Cops salute Maoists in Naxal heartland
Posted by Admin on August 4, 2009
Raipur, Aug 4: It could well be dubbed the capital of India’s Maoist country. But thousands of policemen in Chhattisgarh who take on the AK-47-carrying rebels are armed with the humble ‘lathis’ or bamboo staves.
It is an unenviable battle, so loaded against the policemen that many are refusing to fight the insurgents, preferring instead to get suspended from service, police sources say. But the state’s police chief denies that his men are demoralised.
“You can say policemen are demoralised only when we are not going for operations in areas of Maoist control. The fact is that we have taken the battle to their (Maoist) zone and are killing them,” Director General of Police Vishwaranjan told IANS.
Another officer claimed that the Maoists were on the run in Chhattisgarh.
Other police officers narrate a different picture.
Some of them told IANS that a section of policemen posted in the thickly forested Maoist strongholds have made peace with the guerrillas in order to stay alive.
The result? Maoists rule supreme in vast areas of Chhattisgarh.
A senior police officer with over 15 years of posting in Maoist areas told IANS: “The government has the will to crush the insurgents, but it lacks vision and a strategy. This has left hundreds of policemen in forested interiors at the mercy of Maoists.
“Believe it or not, some of these policemen daily salute local Naxalite (Maoist) leaders to ensure they are alive. But in Raipur, the police brass claim that Maoists’ days are numbered!”
On July 12, Maoists ambushed a police convoy and killed 29 policemen in Rajnandgaon district. The massacre took to some 225 the number of security personnel and civilians killed in the state this year.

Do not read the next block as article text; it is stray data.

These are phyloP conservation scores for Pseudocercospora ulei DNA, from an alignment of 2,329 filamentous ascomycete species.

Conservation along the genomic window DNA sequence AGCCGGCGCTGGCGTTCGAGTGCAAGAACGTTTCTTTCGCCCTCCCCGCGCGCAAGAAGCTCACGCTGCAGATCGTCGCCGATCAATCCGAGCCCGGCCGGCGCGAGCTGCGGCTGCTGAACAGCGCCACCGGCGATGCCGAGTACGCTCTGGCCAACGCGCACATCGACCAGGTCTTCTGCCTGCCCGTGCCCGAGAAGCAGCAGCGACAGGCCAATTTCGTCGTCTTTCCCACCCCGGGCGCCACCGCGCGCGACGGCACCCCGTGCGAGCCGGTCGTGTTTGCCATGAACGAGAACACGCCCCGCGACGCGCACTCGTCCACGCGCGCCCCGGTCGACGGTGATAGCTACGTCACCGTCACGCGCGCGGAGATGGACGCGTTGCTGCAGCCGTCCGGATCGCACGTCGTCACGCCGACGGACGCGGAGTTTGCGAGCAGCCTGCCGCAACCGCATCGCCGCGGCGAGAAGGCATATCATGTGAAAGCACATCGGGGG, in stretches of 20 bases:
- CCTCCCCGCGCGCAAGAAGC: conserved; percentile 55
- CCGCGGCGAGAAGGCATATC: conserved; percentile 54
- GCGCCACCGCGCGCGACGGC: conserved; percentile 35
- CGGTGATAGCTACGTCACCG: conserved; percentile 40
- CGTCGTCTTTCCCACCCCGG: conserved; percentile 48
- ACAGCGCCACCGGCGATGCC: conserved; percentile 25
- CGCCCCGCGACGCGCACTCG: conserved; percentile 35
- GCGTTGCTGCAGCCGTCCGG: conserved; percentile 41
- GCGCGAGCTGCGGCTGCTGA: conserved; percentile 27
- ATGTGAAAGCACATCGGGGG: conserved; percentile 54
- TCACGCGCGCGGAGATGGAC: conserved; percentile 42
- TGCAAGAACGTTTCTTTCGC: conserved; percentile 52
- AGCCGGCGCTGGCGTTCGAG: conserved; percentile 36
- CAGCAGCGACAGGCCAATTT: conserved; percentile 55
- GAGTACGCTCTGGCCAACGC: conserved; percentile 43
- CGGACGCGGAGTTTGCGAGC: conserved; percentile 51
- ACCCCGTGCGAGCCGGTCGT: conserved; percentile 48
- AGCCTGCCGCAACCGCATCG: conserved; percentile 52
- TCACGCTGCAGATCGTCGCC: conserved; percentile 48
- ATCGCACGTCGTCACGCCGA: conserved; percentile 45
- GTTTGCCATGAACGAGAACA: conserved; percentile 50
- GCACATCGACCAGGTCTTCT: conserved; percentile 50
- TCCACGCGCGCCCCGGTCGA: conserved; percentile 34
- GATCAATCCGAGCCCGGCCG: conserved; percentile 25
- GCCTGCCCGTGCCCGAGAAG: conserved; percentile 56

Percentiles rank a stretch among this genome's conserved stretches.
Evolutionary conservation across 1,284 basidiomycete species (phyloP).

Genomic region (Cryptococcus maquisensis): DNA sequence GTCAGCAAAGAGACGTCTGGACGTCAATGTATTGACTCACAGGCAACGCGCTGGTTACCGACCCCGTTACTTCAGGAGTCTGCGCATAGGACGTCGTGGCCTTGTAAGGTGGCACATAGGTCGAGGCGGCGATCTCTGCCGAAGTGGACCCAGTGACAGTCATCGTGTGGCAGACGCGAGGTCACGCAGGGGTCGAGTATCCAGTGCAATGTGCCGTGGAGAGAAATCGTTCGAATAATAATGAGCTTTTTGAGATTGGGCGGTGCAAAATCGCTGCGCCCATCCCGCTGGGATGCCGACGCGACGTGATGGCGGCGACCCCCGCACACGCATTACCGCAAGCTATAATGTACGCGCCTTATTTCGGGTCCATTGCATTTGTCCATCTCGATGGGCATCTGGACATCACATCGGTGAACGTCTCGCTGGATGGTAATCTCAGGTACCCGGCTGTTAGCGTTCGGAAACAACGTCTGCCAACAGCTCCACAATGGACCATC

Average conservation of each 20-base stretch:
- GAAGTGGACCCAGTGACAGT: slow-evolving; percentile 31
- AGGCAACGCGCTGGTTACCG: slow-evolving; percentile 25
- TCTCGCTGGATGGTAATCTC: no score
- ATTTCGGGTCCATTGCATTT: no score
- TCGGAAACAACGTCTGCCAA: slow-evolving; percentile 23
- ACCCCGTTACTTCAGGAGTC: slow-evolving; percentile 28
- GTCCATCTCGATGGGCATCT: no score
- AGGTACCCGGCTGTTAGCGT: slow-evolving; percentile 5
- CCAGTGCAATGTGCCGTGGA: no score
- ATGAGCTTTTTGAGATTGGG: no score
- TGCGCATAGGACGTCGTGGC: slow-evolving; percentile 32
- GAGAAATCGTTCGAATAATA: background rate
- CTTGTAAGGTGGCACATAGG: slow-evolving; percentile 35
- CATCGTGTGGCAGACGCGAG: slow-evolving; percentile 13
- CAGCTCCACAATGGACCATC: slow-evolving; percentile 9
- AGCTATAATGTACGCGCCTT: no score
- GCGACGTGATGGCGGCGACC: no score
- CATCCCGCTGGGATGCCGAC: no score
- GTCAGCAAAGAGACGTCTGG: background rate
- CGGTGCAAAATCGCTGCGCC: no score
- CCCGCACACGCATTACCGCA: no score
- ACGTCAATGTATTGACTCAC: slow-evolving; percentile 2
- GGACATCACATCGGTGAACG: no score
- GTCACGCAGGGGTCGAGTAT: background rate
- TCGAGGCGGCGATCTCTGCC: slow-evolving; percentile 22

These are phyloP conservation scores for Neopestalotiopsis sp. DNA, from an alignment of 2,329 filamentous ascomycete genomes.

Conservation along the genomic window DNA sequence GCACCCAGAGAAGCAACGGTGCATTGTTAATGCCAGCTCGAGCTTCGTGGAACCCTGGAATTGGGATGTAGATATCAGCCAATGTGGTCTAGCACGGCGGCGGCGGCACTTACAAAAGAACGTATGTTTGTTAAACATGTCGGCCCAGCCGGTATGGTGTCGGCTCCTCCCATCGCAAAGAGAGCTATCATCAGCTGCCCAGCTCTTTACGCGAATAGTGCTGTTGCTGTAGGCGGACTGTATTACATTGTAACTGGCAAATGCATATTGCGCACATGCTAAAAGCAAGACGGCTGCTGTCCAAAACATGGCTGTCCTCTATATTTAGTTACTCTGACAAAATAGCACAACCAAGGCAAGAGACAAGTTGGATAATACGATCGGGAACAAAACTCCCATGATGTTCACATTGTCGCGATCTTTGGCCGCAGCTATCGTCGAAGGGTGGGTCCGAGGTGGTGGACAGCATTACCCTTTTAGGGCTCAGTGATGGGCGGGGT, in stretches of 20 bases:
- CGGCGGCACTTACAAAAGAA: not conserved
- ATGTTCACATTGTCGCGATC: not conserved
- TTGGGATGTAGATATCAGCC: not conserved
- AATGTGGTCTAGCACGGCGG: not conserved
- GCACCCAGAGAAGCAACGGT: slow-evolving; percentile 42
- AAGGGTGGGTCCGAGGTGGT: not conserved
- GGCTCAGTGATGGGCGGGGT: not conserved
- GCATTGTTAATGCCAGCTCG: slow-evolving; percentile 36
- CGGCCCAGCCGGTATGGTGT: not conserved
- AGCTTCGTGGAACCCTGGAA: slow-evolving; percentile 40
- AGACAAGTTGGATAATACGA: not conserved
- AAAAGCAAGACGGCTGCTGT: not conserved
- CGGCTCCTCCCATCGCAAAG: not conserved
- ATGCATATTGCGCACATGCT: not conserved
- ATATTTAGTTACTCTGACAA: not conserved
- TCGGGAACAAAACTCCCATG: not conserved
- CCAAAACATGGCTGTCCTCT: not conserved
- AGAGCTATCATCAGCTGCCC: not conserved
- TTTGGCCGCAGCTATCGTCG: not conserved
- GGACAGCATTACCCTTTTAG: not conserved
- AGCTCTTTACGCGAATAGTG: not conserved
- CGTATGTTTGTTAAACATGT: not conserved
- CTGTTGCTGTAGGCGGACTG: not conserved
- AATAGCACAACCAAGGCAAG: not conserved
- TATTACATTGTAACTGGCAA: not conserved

If the killings are any indication, the Maoists appear to be going strong.
The worst ever slaughter of policemen in India at the hands of Maoists took place in Chhattisgarh in March 2007 when 55 police personnel died in Bijapur district.
Sources in the police headquarters say some 38,000 police and paramilitary personnel are deployed against the Maoists in the tribal-majority state. The rebels number 50,000, including 15,000 female ones.
The numbers don’t tell the whole story. Among the policemen are about 10,000 constables deployed in the worst-hit pockets, but all that they have are ‘lathis’ to counter AK-47s.
The Maoists are also increasingly flashing mortars and rocket launchers.
“If the government really wants to take the battle to the Maoist heartland, they must have a clear strategy, intelligence gathering network and proper coordination,” said an anguished police official.
“The biggest problem is that policemen in the war zone feel that they have been given ‘punishment posting’ and they can survive only by developing friendship with Maoists,” an official told IANS.
Many policemen also have self-loading rifles and pistols, but these are no match to the lethal AK-47s.
While the Central Reserve Police Force (CRPF) has AK-47s, the police say the CRPF does not venture beyond a few kilometres of their camps.
In July, 29 policemen were suspended for refusing to attend the Counter Terrorism and Jungle Warfare College (CTJWC) training before being sent to battle the Maoists.
Maoists are active in all 18 districts and can strike anywhere and at any time at will.
Said B.K. Ponwar, formerly head of the army’s Counter Insurgency and Jungle Warfare School in Mizoram: “Policemen will remain at the receiving end because they are not ready to follow the jungle warfare basics.”